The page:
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FBI finally goes digital, Mulder and Scully start throwing out the filing cabinets

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The FBI has announced that, after 12 years and $600 million, it has finally abandoned paper records in favor of a computerized system called Sentinel. Resembling a browser, it offers question-and-answer forms, case tracking and an ability to share files across the bureau's network. Assistant director Jeffrey Johnson said that the biggest hurdle was convincing paper-loving agents to get on board, so the system is designed to nag users into adding relevant data that's still extant on dead-trees. With any luck, some enterprising young agent will take advantage of the extensive database to find out the real location of Area 51.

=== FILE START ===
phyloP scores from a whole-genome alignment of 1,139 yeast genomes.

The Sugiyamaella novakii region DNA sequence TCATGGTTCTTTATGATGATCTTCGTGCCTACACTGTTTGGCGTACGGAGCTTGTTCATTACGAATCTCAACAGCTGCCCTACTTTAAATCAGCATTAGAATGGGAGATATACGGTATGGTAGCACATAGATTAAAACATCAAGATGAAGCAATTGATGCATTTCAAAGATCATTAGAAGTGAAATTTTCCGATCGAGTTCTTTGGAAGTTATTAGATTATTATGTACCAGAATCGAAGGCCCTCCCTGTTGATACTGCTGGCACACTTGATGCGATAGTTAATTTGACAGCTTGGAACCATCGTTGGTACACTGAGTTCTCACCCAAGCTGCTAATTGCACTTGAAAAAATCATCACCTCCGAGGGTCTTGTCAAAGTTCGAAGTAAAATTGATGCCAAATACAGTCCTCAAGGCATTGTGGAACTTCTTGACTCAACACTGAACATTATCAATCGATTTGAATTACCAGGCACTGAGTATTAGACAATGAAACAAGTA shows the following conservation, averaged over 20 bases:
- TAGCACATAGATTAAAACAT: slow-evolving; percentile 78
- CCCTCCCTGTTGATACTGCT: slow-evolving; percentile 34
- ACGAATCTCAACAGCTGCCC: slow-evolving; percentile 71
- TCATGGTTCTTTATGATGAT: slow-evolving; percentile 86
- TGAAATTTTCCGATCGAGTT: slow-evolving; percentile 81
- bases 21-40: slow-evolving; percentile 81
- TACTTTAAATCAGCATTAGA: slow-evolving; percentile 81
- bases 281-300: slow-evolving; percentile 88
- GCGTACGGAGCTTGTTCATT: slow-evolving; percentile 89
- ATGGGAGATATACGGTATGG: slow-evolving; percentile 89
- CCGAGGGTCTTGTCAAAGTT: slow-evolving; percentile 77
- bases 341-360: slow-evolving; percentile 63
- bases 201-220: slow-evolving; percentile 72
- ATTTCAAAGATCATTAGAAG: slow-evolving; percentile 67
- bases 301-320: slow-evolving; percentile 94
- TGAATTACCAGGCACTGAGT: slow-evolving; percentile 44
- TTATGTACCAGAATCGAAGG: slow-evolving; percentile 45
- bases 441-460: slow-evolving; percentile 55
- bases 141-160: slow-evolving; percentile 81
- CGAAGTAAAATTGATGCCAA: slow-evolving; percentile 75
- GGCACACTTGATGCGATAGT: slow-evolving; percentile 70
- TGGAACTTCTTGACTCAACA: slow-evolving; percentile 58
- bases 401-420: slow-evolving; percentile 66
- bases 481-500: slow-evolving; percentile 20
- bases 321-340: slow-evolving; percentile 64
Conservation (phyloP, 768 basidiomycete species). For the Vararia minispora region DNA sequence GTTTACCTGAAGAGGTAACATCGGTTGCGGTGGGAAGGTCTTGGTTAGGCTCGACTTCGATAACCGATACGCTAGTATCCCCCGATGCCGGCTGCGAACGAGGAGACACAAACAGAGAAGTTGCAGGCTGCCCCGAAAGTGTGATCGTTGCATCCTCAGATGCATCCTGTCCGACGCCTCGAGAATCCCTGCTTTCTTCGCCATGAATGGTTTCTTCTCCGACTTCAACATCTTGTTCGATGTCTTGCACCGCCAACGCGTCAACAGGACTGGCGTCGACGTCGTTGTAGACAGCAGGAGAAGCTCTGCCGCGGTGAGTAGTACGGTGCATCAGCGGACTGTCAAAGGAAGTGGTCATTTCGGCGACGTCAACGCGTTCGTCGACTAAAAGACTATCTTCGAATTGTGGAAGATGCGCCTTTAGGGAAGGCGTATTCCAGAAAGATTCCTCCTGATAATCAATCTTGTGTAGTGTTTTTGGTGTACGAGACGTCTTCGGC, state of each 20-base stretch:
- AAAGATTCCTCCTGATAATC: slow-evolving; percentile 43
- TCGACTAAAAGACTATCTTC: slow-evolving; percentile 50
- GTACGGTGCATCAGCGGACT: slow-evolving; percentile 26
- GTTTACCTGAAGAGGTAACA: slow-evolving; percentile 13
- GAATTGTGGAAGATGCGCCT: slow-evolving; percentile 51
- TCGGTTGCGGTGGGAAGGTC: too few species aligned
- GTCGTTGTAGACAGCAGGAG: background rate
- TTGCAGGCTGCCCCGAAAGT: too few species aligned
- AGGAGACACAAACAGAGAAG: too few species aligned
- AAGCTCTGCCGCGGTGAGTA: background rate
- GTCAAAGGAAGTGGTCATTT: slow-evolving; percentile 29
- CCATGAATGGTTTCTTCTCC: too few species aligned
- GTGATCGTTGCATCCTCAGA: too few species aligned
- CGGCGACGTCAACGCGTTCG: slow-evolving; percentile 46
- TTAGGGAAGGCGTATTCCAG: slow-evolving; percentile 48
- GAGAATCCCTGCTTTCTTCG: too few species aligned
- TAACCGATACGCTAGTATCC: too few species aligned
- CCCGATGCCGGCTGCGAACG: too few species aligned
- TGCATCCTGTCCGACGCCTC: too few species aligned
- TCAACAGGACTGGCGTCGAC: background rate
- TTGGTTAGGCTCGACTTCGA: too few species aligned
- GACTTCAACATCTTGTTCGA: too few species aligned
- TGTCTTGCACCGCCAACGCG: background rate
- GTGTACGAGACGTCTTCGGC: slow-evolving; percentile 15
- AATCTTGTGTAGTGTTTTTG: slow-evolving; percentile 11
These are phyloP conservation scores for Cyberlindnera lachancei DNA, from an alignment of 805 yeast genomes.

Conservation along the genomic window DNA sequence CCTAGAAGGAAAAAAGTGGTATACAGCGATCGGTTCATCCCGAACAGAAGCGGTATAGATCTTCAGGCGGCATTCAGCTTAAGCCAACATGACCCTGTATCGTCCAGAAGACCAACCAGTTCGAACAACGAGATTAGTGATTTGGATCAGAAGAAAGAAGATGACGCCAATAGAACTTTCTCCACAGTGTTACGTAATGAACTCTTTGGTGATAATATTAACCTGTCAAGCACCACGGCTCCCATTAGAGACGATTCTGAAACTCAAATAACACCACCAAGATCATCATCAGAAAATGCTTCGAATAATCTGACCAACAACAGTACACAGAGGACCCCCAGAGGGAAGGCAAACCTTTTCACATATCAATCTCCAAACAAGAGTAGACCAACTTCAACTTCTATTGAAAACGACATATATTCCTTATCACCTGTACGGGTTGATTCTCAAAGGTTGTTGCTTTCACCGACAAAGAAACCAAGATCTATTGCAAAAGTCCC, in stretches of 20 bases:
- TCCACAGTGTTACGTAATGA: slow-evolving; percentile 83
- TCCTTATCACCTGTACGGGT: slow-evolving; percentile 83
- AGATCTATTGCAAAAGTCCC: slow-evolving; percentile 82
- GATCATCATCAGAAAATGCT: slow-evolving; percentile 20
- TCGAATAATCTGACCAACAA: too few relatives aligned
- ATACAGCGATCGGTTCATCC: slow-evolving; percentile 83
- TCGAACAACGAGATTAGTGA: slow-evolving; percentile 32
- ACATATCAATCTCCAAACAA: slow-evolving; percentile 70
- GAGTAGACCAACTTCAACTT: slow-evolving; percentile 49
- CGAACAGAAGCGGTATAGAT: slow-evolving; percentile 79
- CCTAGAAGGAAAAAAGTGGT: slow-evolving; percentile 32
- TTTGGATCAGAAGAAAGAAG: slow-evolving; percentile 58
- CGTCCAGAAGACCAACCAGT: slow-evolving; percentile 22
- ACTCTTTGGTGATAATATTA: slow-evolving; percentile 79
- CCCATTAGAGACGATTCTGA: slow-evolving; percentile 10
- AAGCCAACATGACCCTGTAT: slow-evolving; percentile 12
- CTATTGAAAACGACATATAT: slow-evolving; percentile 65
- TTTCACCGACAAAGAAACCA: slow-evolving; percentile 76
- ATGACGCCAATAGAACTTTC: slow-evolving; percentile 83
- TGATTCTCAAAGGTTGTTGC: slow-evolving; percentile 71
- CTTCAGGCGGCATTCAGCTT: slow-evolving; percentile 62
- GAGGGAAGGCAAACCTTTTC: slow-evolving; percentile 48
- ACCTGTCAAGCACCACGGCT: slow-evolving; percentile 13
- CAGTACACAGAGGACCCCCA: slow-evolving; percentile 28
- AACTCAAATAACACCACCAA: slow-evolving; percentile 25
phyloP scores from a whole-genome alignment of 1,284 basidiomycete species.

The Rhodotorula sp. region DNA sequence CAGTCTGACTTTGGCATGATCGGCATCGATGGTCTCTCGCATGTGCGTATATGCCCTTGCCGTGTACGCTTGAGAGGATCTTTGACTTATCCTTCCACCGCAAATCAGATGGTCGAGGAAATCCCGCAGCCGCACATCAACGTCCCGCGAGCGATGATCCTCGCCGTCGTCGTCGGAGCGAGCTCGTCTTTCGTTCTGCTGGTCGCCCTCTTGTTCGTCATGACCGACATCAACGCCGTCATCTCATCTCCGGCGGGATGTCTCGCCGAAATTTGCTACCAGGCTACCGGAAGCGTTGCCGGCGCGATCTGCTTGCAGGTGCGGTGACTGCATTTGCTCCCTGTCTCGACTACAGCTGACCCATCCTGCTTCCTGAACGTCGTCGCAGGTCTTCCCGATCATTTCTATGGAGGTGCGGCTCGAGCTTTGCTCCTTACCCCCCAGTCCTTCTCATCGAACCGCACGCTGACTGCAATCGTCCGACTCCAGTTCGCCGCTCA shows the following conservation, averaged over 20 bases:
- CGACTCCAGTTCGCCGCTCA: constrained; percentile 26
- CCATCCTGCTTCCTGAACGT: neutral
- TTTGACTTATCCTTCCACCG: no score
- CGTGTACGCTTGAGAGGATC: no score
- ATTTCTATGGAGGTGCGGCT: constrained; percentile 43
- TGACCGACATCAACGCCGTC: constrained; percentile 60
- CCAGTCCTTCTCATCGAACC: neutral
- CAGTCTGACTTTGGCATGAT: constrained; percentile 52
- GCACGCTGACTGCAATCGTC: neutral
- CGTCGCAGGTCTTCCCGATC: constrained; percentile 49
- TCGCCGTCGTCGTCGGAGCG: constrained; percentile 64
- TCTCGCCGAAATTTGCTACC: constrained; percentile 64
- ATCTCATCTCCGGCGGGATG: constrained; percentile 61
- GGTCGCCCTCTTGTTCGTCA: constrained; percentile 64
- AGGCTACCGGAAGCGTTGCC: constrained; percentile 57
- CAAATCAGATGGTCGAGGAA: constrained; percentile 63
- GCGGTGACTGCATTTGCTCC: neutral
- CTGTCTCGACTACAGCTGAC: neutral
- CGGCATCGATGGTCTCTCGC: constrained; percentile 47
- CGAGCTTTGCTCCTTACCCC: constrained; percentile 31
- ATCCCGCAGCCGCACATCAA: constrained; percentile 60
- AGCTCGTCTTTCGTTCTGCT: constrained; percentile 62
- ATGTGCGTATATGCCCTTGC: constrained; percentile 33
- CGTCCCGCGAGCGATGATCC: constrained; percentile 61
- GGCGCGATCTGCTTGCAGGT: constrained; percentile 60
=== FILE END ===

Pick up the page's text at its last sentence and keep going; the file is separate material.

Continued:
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FBI Announces Deployment of Sentinel
Washington, D.C. July 31, 2012

WASHINGTON, DC-The FBI is announcing its next generation information and case management system, Sentinel, which was deployed to all employees on July 1, 2012.

Sentinel moves the FBI from a paper-based case management system to a digital system of record. Sentinel uses a modern web-based application for entry, review, approval, and research of case and intelligence information. It enhances FBI's ability to link cases with similar information through expanded search capabilities. It also streamlines administrative processes through "electronic workflow," making new case information and intelligence available more quickly to agents and analysts. Director Robert S. Mueller, III said, "The deployment of Sentinel is an important step forward for FBI's information technology."

The FBI will continue developing Sentinel's capabilities according to employee feedback and organizational requirements.

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